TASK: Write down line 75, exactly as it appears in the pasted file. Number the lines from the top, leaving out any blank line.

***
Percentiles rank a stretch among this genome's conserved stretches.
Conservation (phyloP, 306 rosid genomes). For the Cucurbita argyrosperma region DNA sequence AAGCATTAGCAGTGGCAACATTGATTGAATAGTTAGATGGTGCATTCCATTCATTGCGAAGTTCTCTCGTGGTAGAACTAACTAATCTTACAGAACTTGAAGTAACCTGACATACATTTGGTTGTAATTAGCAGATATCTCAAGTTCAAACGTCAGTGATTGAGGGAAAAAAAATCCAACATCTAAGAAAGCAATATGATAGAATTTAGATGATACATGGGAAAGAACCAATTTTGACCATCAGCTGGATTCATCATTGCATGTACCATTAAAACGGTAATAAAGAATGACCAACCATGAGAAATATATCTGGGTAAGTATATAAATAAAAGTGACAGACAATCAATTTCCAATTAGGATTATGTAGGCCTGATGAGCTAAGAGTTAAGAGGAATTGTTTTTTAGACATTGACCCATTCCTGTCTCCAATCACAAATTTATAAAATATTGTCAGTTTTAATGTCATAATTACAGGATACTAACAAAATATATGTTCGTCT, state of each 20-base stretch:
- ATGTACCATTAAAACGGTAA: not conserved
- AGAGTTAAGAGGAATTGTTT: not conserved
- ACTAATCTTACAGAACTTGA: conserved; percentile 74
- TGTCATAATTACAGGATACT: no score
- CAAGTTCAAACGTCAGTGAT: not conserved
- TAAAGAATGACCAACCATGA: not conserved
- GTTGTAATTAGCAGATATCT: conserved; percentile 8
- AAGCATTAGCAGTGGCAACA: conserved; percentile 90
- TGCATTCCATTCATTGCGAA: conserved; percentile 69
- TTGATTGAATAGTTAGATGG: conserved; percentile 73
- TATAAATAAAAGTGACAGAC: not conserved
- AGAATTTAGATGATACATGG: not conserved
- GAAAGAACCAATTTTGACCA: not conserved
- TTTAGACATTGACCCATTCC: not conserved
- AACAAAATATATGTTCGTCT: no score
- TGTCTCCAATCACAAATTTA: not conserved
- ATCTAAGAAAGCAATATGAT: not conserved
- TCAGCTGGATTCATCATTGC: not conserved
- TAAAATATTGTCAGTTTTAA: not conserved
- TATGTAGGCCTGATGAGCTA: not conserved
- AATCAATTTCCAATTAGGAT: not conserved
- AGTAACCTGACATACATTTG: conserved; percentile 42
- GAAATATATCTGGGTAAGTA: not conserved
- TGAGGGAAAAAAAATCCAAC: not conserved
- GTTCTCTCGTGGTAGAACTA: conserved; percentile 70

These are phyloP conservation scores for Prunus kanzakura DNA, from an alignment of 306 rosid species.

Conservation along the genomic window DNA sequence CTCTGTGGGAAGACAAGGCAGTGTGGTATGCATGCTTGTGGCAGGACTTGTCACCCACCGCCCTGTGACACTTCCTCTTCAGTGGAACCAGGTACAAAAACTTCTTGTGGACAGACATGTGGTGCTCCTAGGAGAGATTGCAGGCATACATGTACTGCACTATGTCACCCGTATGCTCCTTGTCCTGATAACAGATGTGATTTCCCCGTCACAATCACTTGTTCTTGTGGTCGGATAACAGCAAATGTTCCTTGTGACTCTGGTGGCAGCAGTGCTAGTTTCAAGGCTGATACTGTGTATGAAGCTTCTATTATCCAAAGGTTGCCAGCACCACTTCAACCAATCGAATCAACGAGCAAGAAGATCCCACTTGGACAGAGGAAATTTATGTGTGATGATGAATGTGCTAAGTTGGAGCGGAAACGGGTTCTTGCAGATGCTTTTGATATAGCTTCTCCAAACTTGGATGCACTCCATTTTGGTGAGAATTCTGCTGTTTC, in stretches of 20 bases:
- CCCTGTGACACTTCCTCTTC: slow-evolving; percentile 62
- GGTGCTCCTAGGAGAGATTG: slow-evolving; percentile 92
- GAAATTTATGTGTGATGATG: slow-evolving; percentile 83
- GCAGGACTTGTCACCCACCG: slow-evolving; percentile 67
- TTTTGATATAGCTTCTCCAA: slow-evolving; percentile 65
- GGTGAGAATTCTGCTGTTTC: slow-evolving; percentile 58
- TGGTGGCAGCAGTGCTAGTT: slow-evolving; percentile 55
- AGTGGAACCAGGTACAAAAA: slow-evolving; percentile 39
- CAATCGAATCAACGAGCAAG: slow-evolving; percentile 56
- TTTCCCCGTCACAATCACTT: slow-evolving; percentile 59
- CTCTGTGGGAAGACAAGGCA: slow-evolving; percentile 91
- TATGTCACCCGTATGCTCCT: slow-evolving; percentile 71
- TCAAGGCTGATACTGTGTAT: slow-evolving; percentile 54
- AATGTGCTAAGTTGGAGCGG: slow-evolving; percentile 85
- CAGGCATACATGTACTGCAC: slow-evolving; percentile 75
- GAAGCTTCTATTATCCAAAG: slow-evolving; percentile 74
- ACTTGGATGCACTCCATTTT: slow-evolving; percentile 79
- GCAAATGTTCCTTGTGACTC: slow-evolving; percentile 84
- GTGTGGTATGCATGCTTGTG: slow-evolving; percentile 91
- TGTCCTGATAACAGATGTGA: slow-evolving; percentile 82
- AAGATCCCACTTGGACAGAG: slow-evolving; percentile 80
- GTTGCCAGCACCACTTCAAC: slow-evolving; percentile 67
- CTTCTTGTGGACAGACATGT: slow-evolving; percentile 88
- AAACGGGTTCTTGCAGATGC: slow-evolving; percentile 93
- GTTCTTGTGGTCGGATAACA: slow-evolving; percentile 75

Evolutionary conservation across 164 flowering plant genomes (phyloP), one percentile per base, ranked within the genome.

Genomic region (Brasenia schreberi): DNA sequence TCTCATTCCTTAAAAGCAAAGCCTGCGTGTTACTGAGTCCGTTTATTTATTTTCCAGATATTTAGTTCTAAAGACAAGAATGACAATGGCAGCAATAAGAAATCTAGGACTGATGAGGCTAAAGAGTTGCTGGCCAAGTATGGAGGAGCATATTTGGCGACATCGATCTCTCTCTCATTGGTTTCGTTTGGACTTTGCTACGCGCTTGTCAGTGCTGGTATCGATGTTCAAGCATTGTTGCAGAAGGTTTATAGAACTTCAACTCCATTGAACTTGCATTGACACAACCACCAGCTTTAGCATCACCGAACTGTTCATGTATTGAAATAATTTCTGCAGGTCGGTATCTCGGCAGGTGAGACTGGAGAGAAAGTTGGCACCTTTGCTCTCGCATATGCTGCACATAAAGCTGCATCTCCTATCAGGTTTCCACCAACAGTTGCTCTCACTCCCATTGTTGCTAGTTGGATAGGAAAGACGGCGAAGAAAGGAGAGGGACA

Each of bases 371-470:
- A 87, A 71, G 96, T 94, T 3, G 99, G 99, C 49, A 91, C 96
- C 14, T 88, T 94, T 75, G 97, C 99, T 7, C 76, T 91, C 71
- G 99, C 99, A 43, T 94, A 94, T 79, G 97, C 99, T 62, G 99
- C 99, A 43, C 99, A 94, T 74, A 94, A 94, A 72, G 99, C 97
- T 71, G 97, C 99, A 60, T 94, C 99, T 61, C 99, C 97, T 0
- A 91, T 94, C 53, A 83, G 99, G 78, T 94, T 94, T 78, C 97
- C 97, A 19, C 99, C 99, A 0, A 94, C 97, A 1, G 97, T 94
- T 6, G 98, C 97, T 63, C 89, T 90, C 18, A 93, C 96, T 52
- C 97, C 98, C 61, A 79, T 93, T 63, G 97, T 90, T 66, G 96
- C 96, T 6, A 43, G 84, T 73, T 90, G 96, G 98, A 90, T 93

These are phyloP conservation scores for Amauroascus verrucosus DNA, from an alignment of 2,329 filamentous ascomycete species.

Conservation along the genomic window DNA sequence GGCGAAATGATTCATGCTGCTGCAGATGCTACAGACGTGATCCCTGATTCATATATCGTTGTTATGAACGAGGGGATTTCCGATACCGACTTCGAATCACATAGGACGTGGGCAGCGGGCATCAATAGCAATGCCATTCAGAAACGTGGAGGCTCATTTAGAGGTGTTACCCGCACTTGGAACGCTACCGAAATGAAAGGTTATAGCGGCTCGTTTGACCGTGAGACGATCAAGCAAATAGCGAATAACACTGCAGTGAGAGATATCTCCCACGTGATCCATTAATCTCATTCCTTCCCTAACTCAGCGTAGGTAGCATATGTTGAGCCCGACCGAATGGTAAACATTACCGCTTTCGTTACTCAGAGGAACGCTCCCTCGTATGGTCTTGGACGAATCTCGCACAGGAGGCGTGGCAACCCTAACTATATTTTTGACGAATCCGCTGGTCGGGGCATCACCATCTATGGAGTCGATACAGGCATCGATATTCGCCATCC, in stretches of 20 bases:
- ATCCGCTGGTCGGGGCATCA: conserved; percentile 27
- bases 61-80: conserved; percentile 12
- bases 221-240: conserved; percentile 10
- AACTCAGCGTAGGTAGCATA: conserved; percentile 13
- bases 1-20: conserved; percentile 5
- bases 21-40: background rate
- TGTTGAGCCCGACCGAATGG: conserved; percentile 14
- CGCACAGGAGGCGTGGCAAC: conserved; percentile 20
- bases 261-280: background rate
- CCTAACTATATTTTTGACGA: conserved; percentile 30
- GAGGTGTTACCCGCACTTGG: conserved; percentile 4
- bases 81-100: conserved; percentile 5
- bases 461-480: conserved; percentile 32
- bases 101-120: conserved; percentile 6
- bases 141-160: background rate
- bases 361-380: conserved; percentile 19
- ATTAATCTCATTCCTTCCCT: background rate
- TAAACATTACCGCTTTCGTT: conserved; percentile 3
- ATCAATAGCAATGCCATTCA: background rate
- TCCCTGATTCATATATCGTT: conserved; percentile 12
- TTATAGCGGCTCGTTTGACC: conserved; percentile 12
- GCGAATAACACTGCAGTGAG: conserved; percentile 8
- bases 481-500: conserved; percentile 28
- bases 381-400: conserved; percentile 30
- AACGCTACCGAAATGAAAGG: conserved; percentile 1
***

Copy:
- bases 21-40: background rate